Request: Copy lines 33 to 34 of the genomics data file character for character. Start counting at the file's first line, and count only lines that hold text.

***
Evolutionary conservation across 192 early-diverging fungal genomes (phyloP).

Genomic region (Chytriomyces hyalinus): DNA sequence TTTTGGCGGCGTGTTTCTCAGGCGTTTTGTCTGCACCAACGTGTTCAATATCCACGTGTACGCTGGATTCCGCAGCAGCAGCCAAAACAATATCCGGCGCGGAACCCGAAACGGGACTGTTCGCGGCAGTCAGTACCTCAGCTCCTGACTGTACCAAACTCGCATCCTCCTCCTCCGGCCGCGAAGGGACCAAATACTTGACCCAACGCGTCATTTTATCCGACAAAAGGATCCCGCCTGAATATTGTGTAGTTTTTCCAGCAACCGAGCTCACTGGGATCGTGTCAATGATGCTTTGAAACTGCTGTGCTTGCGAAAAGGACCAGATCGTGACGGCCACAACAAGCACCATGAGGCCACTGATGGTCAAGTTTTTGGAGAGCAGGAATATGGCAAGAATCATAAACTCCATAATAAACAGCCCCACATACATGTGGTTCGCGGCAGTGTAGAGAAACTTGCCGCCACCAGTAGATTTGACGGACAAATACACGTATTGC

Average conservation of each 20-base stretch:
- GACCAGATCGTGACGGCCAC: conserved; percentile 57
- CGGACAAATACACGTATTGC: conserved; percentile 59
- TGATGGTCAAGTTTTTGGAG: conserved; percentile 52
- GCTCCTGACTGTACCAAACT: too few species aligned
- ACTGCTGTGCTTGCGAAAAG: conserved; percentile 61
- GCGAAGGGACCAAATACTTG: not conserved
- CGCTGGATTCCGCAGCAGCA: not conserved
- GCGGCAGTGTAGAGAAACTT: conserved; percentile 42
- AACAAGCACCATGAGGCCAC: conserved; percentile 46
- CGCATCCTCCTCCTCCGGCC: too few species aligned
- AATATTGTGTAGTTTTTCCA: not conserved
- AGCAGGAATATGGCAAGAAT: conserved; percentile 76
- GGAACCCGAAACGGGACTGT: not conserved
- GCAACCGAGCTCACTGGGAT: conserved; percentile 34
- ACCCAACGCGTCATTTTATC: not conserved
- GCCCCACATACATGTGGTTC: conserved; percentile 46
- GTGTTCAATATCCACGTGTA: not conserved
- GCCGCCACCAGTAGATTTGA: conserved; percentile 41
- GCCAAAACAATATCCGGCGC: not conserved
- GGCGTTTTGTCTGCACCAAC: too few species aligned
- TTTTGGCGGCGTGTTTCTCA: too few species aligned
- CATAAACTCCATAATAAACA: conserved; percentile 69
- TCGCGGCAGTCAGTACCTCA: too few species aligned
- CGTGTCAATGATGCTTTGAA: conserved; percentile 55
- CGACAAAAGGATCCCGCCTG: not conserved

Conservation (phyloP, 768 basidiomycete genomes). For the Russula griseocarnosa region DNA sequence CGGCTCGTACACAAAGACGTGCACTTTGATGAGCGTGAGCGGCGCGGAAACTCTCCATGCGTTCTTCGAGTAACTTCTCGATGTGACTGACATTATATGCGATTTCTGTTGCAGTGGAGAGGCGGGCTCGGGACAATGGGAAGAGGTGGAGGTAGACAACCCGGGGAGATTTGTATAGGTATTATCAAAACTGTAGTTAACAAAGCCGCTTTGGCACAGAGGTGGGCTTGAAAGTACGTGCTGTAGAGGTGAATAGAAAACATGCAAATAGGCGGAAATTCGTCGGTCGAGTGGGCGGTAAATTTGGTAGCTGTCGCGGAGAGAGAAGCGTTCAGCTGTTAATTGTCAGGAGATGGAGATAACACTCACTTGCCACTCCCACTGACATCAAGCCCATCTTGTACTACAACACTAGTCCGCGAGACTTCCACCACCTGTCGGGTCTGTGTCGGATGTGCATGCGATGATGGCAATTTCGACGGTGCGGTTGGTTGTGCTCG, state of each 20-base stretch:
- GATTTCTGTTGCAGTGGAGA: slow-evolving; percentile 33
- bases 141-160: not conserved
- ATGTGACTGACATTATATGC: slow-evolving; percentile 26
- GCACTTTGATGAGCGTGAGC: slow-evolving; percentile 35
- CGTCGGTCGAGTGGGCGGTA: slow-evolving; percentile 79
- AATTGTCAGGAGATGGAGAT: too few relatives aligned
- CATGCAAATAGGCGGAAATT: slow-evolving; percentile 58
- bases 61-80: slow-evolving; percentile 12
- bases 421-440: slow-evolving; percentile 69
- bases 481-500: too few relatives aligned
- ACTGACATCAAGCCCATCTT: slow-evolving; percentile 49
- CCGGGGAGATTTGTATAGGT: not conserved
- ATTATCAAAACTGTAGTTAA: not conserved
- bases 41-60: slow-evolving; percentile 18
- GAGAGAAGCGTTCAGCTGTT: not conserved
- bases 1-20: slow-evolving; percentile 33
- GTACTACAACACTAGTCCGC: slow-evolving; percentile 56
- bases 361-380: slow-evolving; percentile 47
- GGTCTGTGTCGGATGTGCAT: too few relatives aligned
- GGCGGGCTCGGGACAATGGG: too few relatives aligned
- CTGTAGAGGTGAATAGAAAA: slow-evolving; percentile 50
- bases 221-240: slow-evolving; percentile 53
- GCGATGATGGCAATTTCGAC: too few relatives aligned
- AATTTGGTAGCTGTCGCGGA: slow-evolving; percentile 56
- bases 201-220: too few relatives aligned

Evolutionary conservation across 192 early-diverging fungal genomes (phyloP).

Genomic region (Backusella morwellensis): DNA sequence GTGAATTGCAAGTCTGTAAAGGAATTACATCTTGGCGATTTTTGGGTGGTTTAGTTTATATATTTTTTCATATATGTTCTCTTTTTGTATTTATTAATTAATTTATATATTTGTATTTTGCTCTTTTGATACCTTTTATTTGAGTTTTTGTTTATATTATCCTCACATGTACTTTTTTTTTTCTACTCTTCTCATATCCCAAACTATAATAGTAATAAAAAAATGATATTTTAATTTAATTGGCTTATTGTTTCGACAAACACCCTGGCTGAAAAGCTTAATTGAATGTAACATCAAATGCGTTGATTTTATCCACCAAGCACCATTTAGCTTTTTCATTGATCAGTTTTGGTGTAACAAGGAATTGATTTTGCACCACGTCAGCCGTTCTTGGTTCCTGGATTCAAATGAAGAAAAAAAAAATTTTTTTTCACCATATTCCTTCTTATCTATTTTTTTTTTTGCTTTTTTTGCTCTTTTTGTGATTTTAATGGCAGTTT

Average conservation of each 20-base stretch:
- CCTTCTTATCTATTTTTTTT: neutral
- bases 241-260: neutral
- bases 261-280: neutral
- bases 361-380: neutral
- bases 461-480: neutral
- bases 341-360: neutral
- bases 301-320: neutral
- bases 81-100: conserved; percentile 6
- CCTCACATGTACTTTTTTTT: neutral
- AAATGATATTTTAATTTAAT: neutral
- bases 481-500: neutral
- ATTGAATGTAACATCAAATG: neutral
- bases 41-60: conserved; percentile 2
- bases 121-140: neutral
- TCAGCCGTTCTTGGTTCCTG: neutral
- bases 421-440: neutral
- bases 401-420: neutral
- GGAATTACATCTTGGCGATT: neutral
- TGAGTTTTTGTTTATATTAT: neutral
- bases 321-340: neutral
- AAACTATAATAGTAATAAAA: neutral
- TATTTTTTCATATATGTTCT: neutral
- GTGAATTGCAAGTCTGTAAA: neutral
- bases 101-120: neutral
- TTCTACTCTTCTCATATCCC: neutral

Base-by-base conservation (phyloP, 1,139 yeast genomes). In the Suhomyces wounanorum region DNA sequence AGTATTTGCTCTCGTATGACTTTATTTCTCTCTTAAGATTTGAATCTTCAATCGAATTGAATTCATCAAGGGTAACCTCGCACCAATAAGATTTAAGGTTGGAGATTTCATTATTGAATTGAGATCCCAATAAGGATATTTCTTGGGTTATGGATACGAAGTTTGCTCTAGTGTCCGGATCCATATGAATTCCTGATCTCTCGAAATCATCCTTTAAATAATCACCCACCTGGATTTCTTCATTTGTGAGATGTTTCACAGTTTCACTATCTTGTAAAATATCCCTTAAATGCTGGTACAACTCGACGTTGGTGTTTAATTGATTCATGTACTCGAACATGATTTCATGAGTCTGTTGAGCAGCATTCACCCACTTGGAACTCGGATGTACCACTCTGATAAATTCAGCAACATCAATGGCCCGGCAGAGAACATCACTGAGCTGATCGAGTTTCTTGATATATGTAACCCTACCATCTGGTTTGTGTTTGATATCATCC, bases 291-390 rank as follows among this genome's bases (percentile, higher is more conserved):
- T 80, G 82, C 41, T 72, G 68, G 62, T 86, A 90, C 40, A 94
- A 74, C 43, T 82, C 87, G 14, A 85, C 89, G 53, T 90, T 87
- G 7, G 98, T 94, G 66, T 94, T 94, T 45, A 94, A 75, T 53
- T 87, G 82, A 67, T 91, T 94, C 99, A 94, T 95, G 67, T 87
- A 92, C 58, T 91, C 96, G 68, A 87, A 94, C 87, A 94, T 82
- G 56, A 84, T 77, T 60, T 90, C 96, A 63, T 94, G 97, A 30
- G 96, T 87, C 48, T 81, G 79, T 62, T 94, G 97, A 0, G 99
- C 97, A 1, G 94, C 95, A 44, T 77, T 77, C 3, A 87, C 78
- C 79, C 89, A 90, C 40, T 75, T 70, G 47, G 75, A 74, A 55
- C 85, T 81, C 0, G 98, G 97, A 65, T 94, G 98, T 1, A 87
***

- GCACTTTGATGAGCGTGAGC: slow-evolving; percentile 35
- CGTCGGTCGAGTGGGCGGTA: slow-evolving; percentile 79